What I could see of Lucien’s face was pale and tight. “You worry about him,” I said.
Lucien slumped in his seat, wholly undignified for a Fae lord. “Tamlin gets into … moods.”
Oh good. Yous all know how I love “moody” male characters.
“He prefers being alone. And having the Bogge on our lands … I don’t suppose you’d understand. The puca are minor enough not to bother him, but even after he’s shredded the Bogge, he’ll brood over it.”
Sweet, he’s gonna stay moody, too. Gosh, I hope someone cracks his moody shell and overlooks rudeness or mistreatment at his hands to prove her love or whatever.
I’m not saying that’s going to happen, I’m just saying it’s a trope I wouldn’t be shocked by in this book.
“And there’s no one who can help him at all?”
“He would probably shred them for disobeying his order to stay away.”
A brush of ice slithered across my nape. “He would be that brutal?”
Feyre, who has spent this whole fucking book so far talking about how cruel and inhumane fairies are, is shocked that a fairy would be cruel and inhumane.
But again, let me tell you how much I love moody characters who refuse help but continue being “moody.”
Lucien explains that you can’t hold onto power by being friends, and fairies aren’t scared of any consequence other than death. Of course, his actual words are:
“[…]We’re too powerful, and too bored with immortality, to be checked by anything else.”
which doesn’t make sense to me because if they’re “bored by immortality” then how would death be a deterrent? I’m not objecting to the use of “immortal” as meaning “won’t die of natural causes” but I’m 100% objecting to the idea that people who are bored of living forever would view death as a horrible punishment rather than a reward.
It seemed like a cold, lonely position to have, especially when you didn’t particularly want it. I wasn’t sure why it bothered me so much.
A. Because it’s what you just went through with your vow to your mother B. You’re gonna fuck him the answer is C. Probably, all of the above.
After a section break, we’re in a nightmare Feyre is having about shooting Andras. She’s aware in the dream that she doesn’t want to shoot him, but she doesn’t have the choice to stop. After she shoots him, he transforms and she realizes that she’s skinned him in his faery form. Here’s some of the imagery that really jumped out at me:
One shot—one shot straight through that golden eye.
A plume of blood splattering the snow, a thud of a heavy body, a sigh of wind. No.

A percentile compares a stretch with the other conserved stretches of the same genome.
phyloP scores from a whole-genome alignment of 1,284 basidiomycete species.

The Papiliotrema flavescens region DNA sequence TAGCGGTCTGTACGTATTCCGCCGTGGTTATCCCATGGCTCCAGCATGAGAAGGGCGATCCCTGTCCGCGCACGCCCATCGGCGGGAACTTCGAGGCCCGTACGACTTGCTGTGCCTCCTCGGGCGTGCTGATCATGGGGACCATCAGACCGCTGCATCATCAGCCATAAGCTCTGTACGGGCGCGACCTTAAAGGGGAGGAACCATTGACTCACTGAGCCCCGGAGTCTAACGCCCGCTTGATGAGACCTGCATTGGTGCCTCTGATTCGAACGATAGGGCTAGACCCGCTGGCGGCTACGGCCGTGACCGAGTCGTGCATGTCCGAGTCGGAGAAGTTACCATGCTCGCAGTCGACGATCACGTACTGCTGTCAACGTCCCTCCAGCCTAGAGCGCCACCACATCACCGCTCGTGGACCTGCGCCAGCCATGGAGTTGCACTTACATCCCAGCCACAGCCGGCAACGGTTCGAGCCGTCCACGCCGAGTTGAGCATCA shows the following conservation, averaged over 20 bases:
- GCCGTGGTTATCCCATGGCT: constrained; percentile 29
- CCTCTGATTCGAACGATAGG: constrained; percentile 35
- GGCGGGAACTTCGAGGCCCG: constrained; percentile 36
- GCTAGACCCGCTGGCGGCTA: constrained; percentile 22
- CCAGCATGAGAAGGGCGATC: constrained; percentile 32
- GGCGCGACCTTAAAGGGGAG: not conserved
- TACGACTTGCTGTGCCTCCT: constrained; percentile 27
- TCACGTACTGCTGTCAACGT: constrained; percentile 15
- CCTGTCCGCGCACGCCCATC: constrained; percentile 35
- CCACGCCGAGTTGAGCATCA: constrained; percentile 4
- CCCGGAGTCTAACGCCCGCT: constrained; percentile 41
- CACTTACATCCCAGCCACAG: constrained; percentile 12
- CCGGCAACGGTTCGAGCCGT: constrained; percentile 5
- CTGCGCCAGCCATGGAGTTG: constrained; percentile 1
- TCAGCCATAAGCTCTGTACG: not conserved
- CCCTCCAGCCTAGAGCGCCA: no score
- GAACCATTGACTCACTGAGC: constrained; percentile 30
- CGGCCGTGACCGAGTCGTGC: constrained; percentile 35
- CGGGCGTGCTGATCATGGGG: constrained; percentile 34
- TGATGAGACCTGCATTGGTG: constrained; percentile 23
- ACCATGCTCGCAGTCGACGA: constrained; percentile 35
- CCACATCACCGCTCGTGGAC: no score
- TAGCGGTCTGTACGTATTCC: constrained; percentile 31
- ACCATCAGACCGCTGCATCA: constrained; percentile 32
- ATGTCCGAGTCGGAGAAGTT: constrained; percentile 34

Love “a plume of blood” because you can really see the arterial spray.
I blinked, and then—then my hands were warm and sticky with blood, then his body was red and skinless, steaming in the cold, and it was his skin—his skin—that I held in my hands, and—
One of the things that’s been overall bugging me about this book is that Maas seemed so reluctant to show these dark and brutal things the fae do, but she mentioned them all the time. It was consistently, “or worse” and “they could eat you” but we didn’t see this stuff. We never saw anybody weeping over a mangled body found in the woods. Feyre never has a memory of someone being attacked, someone she knew, anything to connect her to the violence she was telling us about. I really, really liked this nightmare because it goes so much further and shows us graphic gore. Now, is graphic gore necessary for every fantasy story? No, obviously not. But if you’re going to talk about blood and death and violence and then never really show any, you’re gonna lose me. And this nightmare sequence upped the stakes both in terms of delivering on the promise of darkness and showing us that on at least some subconscious level, Feyre is starting to understand what she’s actually done to Andras. He’s not just a random faery, he’s a person she killed and skinned and even if she didn’t mean to, it happened.
Then, she wakes up and blames her family for her lack of self-examination:
Perhaps it was the quiet, the hollowness, of the past few days—perhaps it was only that I no longer had to think hour to hour about how to keep my family alive, but … It was regret, and maybe shame, that coated my tongue, my bones.
Regret is like almond milk. It coats the tongue.
And the chapter hook? Is that she gets out of bed.